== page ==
Date of Award


Degree Type


Degree Name

Doctor of Philosophy (PhD)

Graduate Group


First Advisor

Mariella De Biasi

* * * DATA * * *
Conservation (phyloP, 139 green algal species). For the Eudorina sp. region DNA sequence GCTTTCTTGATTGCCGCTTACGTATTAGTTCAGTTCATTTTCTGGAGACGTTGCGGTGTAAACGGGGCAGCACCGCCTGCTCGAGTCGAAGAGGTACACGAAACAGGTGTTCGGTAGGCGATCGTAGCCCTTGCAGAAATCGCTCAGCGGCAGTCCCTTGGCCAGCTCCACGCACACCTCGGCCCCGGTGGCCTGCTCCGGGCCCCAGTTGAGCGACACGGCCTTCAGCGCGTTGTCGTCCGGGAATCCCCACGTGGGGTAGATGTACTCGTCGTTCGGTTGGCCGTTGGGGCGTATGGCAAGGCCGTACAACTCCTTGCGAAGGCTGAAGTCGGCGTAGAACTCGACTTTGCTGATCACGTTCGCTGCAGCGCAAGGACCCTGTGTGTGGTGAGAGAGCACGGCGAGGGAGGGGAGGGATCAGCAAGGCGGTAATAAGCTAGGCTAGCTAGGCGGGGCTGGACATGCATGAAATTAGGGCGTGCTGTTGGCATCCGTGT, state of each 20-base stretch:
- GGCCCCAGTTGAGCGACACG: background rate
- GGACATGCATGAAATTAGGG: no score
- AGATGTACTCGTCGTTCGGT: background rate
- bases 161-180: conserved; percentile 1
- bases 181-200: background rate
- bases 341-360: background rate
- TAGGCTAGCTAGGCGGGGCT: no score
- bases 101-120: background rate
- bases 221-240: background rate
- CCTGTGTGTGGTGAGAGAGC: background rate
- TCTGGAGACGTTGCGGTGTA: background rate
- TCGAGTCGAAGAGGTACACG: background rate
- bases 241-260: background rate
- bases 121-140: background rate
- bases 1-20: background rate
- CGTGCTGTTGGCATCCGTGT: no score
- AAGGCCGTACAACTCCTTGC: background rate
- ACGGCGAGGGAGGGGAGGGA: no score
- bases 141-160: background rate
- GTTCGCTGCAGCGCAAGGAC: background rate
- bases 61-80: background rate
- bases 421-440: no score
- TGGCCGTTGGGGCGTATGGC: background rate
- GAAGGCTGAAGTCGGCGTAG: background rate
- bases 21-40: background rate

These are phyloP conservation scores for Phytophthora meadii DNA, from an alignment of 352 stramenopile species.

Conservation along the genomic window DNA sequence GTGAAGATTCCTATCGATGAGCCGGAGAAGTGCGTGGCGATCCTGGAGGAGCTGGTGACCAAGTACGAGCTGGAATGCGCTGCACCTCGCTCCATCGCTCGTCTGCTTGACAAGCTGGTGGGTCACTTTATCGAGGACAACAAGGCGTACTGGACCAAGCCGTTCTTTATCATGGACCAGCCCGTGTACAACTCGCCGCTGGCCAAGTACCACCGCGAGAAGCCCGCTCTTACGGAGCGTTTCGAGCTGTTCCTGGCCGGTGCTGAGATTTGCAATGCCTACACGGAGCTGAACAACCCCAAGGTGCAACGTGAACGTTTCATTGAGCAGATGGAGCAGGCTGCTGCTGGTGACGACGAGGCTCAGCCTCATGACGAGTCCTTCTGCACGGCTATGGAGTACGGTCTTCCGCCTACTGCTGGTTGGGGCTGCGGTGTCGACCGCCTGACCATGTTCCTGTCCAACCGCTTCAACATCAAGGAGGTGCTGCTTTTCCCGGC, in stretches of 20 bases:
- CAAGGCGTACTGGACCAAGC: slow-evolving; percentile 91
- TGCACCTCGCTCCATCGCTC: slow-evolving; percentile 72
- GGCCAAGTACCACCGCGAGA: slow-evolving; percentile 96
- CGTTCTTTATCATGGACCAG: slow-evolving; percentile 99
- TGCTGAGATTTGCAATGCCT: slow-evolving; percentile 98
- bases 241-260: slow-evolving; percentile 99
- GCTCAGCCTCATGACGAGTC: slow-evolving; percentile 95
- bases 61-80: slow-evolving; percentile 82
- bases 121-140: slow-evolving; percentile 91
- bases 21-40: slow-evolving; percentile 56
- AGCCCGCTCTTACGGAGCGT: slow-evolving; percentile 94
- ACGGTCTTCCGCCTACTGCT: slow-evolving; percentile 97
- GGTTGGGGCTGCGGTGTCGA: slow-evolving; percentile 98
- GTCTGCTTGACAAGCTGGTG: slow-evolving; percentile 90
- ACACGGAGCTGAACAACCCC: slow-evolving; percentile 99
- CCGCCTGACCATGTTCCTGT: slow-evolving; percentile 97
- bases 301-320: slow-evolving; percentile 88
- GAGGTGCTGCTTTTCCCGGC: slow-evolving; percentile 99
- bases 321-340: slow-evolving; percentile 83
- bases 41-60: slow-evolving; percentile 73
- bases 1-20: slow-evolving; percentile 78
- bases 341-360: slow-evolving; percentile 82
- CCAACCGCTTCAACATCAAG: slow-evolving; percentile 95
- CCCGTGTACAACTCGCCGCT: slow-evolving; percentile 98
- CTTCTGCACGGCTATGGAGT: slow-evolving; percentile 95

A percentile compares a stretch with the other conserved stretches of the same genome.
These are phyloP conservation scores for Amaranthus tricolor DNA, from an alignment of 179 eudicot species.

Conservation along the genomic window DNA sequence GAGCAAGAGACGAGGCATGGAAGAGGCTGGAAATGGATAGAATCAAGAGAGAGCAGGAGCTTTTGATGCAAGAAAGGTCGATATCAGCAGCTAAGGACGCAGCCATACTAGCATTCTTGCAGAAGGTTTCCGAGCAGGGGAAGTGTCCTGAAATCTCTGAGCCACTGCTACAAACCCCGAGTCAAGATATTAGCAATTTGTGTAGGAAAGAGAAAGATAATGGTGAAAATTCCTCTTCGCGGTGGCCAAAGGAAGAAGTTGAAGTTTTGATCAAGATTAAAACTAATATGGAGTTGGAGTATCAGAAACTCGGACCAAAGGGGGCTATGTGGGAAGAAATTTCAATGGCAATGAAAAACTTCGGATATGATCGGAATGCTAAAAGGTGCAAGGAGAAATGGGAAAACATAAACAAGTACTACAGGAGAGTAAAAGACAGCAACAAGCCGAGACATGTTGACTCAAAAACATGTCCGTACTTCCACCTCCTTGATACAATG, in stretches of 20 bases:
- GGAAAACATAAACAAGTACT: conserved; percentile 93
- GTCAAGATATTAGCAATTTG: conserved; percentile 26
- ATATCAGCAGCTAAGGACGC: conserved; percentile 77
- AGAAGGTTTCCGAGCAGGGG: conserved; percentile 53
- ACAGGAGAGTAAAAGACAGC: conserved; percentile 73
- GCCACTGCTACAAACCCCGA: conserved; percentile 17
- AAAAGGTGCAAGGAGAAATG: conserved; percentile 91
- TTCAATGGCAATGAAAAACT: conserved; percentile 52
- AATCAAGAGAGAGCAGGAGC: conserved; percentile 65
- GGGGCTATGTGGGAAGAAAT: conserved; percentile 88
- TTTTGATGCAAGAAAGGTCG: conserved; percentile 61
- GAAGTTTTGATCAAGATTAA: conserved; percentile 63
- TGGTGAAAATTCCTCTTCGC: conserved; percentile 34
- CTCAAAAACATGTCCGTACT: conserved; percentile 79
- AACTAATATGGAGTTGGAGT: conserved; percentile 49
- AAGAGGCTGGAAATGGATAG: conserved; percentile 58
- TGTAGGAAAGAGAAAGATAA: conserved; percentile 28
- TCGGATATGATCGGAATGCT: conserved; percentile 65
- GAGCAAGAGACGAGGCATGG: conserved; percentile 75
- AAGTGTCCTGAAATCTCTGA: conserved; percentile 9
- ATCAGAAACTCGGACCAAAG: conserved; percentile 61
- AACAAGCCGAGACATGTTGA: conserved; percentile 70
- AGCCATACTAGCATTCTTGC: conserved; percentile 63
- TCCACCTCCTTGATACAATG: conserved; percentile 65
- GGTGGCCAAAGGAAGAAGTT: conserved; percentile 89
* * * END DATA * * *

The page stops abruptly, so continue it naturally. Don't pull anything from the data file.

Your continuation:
Adolescents are using electronic nicotine devices (i.e. ‘vaping’) at high rates, due in part to the availability of appealing flavors (e.g. ‘fruit’ and ‘candy’). Observational data suggests that these flavors may increase nicotine consumption in adolescents, but the underlying mechanisms remain unclear. This thesis set out to better understand whether and how a fruit flavor additive (e.g. strawberry) might affect adolescent nicotine use, with the main hypothesis that flavor additives would increase nicotine reward and consumption through mesolimbic DA mechanisms. Evidence of a fruit flavor’s ability to increase nicotine consumption was apparent through two modes of nicotine consumption: oral nicotine self-administration and e-cigarette vapor inhalation. Female adolescent mice consumed higher doses of nicotine if they had access to a fruit-flavored nicotine solution, an effect not observed in adolescent male mice. However, both male and female mice had higher plasma cotinine concentrations (a proxy for nicotine exposure) after being vaped with a strawberry flavored nicotine vapor compared to mice vaped with an unflavored nicotine vapor. This increase in plasma cotinine concentrations was associated with increased ‘sniffing’ in response to flavored nicotine vapors. Despite increased nicotine consumption, there was no evidence to support the hypothesis that the strawberry flavor additive increased nicotine reward or increased mesolimbic DA activity. Neither nicotine vapor CPP, nor the concentration of DA in the NAc were enhanced by the addition of a strawberry flavor additive. Instead, the additive may promote nicotine consumption by increasing its palatability, which would implicate other neurotransmitter systems (e.g. opioid and endocannabinoids). In support of this hypothesis, high intensity sniffing occurs in mice in response to attractive odors. Still, more work is necessary to strengthen this hypothesis. Furthermore, this data does not rule out the possibility that mesolimbic DA will affect nicotine use in e-cigarettes, as many e-cigarette sweeteners and additives remain untested. However, it suggests that future research in this field should not neglect the possibility that non-DAergic mechanisms, including hedonic and sensory, could have meaningful impacts on nicotine consumption, which is of particular concern during adolescence while the brain is still developing.


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